Space superiority now and in the future

  • Published
  • By Capt. Erin Leon
  • Space Operations Command
In the face of a growing number of threats, the Air and Space Forces need to consider how to maintain Air and Space Superiority with limited manning, capacity and budget. 

U.S. Space Force Maj. Gen. Douglas Schiess, Combined Force Space Component Command commander and Space Operations Command vice commander, had an opportunity to address this challenge with General Mark Kelly, Air Combat Command commander, and Gen. James Hecker, U.S. Air Forces in Europe and Africa Command commander, during a panel on Air and Space Superiority at an Air and Space Force Association symposium in Washington D.C. Sept. 12, 2023.

“We have guardians right now working on operations floors in operations centers doing the mission each and every day,” said Schiess. “They are making sure our forces are safe and secure, and that our nation and our allies continue to have space superiority.”

With limited manning and capacity, space superiority is not a given. The path forward for gaining and maintaining space superiority has to be deliberate.

“We must be intel focused, cyber secure, combat credible and deliberate about cultivating partnerships,” Schiess said.

This sentiment is reflective of the Secretary of the Air Force’s first operational imperative – Defining Resilient and Effective Space Order of Battle and Architectures.

“The simple fact is that the U.S. cannot project power successfully unless our space-based services are resilient enough to endure while under attack,” Secretary of the Air Force Frank Kendall said during an Air and Space Force Association Warfare Symposium. “Equally true, our terrestrial forces, Joint and Combined, cannot survive and perform their missions if our adversary’s space-based operational support systems, especially targeting systems, are allowed to operate with impunity.”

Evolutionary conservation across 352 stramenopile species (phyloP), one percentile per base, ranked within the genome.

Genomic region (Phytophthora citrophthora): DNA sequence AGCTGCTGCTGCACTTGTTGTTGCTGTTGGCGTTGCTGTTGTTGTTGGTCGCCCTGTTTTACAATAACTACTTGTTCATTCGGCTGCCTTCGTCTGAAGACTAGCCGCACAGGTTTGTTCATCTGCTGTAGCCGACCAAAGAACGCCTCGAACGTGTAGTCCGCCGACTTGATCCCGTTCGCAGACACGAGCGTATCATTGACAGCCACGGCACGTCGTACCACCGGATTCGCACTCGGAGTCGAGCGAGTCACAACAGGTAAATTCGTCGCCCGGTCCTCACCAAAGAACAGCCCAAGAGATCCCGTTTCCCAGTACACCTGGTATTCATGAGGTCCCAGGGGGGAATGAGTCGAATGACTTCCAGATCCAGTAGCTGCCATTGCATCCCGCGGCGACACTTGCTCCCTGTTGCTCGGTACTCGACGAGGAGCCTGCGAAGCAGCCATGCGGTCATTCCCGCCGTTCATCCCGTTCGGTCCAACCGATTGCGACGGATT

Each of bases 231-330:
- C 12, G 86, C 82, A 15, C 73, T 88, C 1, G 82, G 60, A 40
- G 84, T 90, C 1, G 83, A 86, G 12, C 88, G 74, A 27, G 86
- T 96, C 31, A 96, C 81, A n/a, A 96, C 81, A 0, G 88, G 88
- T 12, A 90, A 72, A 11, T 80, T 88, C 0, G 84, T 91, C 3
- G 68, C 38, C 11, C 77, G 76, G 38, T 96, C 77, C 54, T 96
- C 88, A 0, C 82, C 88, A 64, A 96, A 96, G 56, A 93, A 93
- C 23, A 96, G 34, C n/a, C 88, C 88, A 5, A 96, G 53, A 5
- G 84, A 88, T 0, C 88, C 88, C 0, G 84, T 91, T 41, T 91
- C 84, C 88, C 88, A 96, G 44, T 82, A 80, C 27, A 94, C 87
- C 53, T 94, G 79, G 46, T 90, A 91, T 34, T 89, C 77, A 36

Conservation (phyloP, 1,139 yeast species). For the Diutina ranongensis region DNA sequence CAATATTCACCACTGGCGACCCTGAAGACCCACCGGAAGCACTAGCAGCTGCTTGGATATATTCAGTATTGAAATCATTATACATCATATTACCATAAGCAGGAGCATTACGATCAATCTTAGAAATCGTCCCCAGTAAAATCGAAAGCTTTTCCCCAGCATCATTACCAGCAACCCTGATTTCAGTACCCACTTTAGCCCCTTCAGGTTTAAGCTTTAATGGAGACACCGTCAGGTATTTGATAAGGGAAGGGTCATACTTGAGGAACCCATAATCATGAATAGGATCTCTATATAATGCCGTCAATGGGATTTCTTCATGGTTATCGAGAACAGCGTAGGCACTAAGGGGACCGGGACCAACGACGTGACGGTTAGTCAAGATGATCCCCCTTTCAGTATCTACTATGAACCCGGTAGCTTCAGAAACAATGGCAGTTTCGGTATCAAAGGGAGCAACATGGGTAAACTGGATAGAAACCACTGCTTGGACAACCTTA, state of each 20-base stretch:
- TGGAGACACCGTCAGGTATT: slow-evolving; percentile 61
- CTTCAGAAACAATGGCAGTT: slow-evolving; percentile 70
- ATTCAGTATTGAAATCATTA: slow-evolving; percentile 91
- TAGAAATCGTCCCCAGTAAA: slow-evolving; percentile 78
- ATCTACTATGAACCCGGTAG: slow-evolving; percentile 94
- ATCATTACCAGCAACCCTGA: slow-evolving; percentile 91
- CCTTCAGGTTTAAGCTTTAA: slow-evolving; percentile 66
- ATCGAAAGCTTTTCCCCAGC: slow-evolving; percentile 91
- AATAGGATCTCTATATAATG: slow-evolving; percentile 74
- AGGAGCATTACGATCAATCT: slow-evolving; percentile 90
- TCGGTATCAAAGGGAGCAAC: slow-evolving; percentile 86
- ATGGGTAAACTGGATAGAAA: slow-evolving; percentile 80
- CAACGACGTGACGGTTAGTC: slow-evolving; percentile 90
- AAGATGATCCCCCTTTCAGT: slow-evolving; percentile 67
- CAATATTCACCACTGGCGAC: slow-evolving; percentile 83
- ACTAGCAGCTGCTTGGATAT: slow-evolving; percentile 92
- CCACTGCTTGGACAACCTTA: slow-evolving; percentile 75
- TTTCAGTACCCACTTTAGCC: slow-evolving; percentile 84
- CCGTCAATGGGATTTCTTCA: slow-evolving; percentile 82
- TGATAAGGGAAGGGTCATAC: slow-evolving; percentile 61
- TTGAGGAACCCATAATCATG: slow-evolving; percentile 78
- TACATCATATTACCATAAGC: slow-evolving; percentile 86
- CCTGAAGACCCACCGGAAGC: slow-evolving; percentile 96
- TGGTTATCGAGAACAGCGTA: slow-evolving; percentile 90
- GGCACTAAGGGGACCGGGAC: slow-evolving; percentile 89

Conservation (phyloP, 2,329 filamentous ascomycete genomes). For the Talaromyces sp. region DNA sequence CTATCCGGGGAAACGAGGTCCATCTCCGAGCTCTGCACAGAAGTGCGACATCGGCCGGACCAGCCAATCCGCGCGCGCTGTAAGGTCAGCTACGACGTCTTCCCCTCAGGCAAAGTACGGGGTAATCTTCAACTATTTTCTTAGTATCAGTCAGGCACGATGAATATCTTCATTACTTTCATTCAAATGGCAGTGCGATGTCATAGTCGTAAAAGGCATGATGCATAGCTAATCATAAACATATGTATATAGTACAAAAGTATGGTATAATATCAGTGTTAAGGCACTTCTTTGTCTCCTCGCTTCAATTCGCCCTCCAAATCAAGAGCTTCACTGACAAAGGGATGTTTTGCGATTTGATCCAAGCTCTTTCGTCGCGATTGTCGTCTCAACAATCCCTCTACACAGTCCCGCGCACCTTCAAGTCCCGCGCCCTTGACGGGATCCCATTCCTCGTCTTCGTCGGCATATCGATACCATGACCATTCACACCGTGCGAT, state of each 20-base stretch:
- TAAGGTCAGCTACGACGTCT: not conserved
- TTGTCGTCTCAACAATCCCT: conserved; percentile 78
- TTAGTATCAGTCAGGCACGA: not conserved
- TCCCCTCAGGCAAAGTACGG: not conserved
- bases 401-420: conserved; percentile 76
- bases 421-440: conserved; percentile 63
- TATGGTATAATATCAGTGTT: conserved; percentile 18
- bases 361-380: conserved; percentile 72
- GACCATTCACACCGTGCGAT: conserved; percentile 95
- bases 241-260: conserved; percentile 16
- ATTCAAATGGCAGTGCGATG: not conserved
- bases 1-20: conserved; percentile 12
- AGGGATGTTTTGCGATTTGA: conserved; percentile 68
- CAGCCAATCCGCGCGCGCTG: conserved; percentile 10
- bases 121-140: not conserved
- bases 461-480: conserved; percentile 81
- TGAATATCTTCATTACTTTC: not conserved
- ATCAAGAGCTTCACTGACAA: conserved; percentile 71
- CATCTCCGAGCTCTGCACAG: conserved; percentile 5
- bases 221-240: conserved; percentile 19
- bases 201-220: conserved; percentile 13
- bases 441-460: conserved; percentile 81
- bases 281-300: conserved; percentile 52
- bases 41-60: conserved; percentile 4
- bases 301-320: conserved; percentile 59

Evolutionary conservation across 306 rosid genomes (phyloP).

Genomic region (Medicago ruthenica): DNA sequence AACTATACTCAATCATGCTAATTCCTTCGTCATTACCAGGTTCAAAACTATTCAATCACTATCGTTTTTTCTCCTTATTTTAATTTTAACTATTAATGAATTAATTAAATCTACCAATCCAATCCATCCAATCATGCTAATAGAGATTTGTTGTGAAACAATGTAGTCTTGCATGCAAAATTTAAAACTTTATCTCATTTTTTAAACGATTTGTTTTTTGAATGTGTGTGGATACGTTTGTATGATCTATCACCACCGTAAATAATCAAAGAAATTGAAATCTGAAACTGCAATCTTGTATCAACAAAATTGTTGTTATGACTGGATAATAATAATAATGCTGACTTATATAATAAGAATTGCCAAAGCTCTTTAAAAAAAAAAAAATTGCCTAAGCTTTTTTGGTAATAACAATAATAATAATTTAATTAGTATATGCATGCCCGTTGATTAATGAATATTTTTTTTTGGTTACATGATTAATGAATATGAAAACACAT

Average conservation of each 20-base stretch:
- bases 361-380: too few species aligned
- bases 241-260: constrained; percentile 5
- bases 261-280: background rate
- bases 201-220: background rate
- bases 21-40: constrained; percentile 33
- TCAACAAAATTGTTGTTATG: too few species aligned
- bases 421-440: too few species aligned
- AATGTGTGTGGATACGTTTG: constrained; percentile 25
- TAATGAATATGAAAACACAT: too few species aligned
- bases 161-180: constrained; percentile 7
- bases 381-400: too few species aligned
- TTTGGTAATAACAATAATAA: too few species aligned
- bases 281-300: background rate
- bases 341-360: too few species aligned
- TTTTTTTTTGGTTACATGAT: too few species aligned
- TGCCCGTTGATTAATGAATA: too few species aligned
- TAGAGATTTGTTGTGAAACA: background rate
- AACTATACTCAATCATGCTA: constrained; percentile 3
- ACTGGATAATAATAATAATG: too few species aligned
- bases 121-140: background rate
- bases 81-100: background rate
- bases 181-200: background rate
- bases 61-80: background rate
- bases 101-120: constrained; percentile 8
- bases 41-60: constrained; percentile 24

To meet the demand for space-based capabilities, the Space Force has turned to commercial partners for support.

“We have a commercial integration cell with ten commercial partners who have the clearance and ability to sit on the operations floor,” said Schiess. “We have to continue to build and maintain great relationships with the commercial sector and work through how we can pivot quickly and provide commercial augmentation of resources for warfighters.”

In addition to commercial partners, the Space Force is also working closely with allied nations.

“We can’t do this alone,” said Schiess. “The space domain is huge and we have to make sure that we’re not duplicating efforts, but that we’re working together to ensure space superiority on a day to day basis.”

In addition to developing resilient space architectures and partnering with commercial and allied nation space organizations, Schiess emphasized the importance of trusting Guardians.

“I look to our NCOs and our captains and I rely on them to tell me what they need to maintain space superiority,” said Schiess. “It’s that competitive endurance that ensures everyday our adversary wakes up and says today is not the day to challenge the U.S. in space.”